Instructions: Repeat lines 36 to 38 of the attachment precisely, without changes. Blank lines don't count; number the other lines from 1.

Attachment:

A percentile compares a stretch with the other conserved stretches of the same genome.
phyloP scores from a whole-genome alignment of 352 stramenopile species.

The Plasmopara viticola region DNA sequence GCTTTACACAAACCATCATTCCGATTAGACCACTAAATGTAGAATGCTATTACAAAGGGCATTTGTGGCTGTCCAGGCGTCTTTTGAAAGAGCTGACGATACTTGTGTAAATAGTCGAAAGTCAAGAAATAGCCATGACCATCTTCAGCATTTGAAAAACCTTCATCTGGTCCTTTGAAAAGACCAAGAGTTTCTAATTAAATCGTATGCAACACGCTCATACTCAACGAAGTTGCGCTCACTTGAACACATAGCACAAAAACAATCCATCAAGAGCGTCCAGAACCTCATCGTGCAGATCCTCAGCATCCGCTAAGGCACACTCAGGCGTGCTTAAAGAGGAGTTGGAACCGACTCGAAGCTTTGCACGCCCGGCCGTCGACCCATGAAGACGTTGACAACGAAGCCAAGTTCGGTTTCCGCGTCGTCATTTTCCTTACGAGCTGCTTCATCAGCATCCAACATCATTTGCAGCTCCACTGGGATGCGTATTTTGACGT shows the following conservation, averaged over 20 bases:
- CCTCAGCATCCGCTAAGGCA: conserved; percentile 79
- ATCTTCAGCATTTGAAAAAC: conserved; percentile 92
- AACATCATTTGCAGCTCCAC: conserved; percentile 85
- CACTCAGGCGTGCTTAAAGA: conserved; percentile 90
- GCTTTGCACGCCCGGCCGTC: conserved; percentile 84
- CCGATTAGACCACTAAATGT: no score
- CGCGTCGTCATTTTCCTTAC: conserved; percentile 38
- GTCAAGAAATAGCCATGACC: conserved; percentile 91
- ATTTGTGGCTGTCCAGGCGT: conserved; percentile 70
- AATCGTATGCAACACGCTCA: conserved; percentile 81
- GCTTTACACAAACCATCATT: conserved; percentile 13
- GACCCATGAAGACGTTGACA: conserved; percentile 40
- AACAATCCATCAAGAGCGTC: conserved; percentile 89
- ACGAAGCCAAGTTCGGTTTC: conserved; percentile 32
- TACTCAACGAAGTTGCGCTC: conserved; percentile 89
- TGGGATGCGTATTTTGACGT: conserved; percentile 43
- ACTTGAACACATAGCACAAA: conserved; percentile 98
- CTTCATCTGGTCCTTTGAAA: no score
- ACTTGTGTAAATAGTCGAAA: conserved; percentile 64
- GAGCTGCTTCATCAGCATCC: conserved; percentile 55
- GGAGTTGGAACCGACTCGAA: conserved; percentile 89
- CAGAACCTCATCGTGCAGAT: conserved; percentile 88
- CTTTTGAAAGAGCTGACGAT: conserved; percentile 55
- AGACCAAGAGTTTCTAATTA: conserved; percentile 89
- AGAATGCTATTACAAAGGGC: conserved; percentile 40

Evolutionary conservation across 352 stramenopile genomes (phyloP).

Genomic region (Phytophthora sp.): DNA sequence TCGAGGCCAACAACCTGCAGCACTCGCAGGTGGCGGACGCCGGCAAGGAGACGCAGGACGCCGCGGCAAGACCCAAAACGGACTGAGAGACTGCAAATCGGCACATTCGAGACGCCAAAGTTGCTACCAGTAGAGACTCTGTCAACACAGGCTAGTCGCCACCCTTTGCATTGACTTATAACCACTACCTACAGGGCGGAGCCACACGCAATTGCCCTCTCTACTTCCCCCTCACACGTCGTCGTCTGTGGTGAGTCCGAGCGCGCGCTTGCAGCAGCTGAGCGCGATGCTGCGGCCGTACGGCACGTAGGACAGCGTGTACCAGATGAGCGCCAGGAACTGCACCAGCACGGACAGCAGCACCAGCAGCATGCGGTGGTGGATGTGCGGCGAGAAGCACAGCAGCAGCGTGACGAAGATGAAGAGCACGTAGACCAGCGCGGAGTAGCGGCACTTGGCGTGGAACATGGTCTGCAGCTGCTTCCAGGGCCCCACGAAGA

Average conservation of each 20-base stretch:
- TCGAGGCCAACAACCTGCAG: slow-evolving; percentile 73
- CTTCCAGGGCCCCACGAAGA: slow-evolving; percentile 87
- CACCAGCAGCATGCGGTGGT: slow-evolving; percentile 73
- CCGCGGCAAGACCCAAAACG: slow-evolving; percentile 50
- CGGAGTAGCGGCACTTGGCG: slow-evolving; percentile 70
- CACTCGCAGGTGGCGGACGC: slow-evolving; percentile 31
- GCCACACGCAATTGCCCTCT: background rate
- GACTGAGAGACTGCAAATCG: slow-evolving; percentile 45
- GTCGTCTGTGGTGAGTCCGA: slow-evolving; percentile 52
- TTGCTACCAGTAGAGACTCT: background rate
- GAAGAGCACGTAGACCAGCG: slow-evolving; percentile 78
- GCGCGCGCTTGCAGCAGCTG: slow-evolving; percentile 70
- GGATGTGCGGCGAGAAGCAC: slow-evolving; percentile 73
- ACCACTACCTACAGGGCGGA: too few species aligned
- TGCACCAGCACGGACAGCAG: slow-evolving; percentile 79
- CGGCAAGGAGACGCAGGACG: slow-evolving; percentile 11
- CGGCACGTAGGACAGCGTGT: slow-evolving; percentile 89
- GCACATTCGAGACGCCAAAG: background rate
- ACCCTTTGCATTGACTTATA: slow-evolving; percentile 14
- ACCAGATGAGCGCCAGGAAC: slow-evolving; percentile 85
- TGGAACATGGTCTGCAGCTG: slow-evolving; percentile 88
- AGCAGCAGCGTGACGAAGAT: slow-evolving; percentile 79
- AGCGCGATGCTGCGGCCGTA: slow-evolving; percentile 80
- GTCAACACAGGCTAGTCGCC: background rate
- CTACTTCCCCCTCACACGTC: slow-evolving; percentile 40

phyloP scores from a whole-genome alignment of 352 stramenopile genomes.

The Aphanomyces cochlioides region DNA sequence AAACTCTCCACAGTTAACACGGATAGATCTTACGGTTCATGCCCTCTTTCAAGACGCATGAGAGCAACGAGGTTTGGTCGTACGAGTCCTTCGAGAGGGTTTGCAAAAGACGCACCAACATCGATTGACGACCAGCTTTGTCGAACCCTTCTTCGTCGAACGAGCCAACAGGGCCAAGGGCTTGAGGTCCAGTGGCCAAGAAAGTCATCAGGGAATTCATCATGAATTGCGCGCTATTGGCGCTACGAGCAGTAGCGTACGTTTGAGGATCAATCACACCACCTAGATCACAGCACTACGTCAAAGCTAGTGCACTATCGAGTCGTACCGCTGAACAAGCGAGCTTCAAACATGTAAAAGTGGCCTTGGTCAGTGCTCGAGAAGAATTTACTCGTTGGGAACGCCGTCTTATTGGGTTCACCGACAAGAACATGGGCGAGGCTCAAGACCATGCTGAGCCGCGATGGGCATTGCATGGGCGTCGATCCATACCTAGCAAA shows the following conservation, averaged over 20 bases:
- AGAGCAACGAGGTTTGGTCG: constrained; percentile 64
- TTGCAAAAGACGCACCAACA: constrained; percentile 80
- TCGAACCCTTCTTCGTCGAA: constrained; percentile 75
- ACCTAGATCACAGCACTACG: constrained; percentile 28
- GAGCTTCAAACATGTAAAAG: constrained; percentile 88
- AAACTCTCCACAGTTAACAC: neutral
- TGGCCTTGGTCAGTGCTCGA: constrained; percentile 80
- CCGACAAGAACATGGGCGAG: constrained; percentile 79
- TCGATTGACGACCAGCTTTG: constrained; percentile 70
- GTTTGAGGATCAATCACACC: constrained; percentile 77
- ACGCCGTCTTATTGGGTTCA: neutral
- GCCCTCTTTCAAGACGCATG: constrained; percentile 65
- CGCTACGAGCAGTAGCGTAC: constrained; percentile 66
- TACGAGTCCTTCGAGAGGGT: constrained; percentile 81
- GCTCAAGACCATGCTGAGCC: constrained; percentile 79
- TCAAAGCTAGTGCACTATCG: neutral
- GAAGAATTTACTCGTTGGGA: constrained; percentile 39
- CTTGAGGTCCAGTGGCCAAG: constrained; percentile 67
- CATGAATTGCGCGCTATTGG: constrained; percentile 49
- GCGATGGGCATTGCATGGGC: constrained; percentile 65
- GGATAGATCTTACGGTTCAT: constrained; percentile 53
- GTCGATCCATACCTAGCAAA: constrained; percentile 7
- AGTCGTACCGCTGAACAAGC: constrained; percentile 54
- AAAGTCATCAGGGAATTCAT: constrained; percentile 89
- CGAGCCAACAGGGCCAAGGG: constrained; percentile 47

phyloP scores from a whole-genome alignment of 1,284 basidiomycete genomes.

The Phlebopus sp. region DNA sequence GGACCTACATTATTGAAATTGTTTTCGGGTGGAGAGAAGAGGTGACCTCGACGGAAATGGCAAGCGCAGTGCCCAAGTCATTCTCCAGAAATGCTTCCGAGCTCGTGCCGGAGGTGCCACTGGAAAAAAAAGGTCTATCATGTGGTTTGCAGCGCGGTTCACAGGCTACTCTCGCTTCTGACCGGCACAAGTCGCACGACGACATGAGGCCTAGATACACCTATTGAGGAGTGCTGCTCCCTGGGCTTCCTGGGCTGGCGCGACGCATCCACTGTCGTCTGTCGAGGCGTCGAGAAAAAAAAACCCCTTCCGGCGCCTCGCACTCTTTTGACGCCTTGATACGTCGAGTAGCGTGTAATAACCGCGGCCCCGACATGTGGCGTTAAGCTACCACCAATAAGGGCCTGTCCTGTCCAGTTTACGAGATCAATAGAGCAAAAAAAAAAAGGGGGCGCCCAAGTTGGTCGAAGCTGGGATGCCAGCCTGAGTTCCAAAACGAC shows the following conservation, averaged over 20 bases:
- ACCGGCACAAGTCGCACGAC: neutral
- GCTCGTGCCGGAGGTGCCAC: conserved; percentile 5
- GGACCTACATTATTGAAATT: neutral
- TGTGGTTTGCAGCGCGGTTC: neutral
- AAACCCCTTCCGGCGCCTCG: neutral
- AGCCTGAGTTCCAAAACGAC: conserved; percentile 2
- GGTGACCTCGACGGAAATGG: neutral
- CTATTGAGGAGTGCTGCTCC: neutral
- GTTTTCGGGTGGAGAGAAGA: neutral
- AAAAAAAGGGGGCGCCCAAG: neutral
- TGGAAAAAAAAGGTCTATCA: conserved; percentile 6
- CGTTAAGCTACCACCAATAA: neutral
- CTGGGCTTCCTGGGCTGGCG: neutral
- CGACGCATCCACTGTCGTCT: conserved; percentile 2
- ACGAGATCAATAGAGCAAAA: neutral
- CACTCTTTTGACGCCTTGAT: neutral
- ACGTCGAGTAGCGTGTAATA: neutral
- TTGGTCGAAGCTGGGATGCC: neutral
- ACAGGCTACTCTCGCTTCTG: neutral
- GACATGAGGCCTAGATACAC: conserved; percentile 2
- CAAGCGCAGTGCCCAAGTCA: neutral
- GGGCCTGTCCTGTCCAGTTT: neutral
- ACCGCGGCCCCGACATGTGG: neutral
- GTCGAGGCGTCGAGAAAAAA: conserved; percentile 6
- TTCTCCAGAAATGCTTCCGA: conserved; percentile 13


- CGGAGTAGCGGCACTTGGCG: slow-evolving; percentile 70
- CACTCGCAGGTGGCGGACGC: slow-evolving; percentile 31
- GCCACACGCAATTGCCCTCT: background rate